A debt settlement agency that tries to convince a person with a good FICO score and a clean credit report to ruin their credit in order to reduce the amount of debt they owe, should be avoided. These type of debt relief companies clearly do not have their potential customer's best interests at heart.
If you are in debt and looking for a solution, you may have heard that a debt settlement plan is a potential answer to your debt problems. But keep in mind, debt negotiation/settlement plans are only appropriate for people facing extreme financial hardship. Usually debt settlement is a last resort before you would consider bankruptcy. And it is definitely not the best choice for someone who simply has a lot of debt, but has a good credit report and credit score, an income to pay off the debt over time, and is not behind on their payments.
Why would a debt settlement agency tell you to ruin your credit? Well, they won't come out and say that they want you to ruin your credit, but they will tell you to stop paying your creditors during the debt negotiation process. Of course, this will be disastrous to your FICO score and will put a huge black mark on your credit report.
If you are still a bit confused, that's alright. I'll back up for just a moment, explain quickly how the debt settlement process works, and it will likely become more clear to you.
The ultimate goal of debt negotiation is to get your creditor(s) to concede to allowing you to settle your debts with them for a huge discount. This discount can be as high as 70% in some cases. Based on this, it would appear that debt settlement is an attractive option for ridding yourself of debt.
But hold on, there's more.
Your creditors won't just "roll over" and take 30 cents on the
dollar for no reason. They have to be motivated to settle. So how do you
motivate them? The number one thing that motivates these creditors to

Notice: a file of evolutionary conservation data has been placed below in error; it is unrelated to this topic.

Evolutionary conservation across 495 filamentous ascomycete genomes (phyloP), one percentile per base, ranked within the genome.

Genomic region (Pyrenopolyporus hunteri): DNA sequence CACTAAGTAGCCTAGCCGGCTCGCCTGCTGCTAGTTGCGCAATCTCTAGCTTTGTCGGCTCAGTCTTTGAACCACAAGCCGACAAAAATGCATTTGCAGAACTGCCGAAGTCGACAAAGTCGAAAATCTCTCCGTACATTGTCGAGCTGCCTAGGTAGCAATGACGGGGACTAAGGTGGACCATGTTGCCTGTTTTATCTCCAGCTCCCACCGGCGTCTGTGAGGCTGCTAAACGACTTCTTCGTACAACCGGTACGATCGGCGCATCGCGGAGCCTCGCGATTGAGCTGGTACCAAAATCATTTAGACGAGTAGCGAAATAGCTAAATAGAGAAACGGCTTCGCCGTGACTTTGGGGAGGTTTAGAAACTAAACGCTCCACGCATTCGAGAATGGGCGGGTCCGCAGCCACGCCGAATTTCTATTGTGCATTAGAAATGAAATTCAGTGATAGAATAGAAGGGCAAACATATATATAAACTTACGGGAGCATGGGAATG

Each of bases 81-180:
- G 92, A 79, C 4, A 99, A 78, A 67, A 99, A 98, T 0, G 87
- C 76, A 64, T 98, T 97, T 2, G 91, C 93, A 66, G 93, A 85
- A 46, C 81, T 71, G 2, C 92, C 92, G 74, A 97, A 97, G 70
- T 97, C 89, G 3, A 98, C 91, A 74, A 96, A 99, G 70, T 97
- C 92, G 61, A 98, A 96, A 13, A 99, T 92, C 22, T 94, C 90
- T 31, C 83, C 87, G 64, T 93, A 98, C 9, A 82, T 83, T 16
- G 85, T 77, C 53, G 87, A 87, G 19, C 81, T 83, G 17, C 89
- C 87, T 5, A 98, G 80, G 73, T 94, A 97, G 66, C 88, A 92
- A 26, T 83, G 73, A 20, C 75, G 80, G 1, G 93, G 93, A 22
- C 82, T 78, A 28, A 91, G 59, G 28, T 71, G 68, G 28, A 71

settle is the fear of getting nothing at all from you. If
they think that there is a chance that you will file bankruptcy,
leaving them out in the cold, then they will be motivated to
So the process of achieving that begins like this...
You stop making payments to your unsecured creditors. This gets their attention at the very least. But, as I pointed out earlier, your credit will be badly damaged by taking this route. Next, the debt settlement agency will contact your creditors and inform them that they will be negotiating a settlement of the outstanding debt on your behalf. While the negotiating process moves forward, your job will be to begin saving enough money so that when a settlement agreement is reached with one of your creditors, you will actually have the cash to pay it.
Depending on how many separate creditors you have, the process could take up to 36 months to complete. As the months roll by and your FICO score begins to look more like a good batting average (in the 300's), your creditors will become more motivated to settle. In a way it's a catch 22. The longer you hold out, the better the deal the debt settlement agency can negotiate for you, but the worse your credit gets.
Bottom line? Protect your credit at all costs if it is still in good shape. You will regret damaging your credit just to save some money on your debts. On the other hand, if you are already stopped making payments on your debts and your credit is in poor shape as a result, seeking the help of a debt settlement agency may be the right thing for you.
Here is what I recommend you do to help avoid being talked into a debt elimination program that is just not suited to your financial situation. First, find an agency that offers the three main types of debt relief programs. Credit counseling, debt management and debt settlement. A good one will offer a free assessment of your current financial situation, a budget analysis and a debt savings estimate. From there they will recommend which of the three programs they feel would suit you best.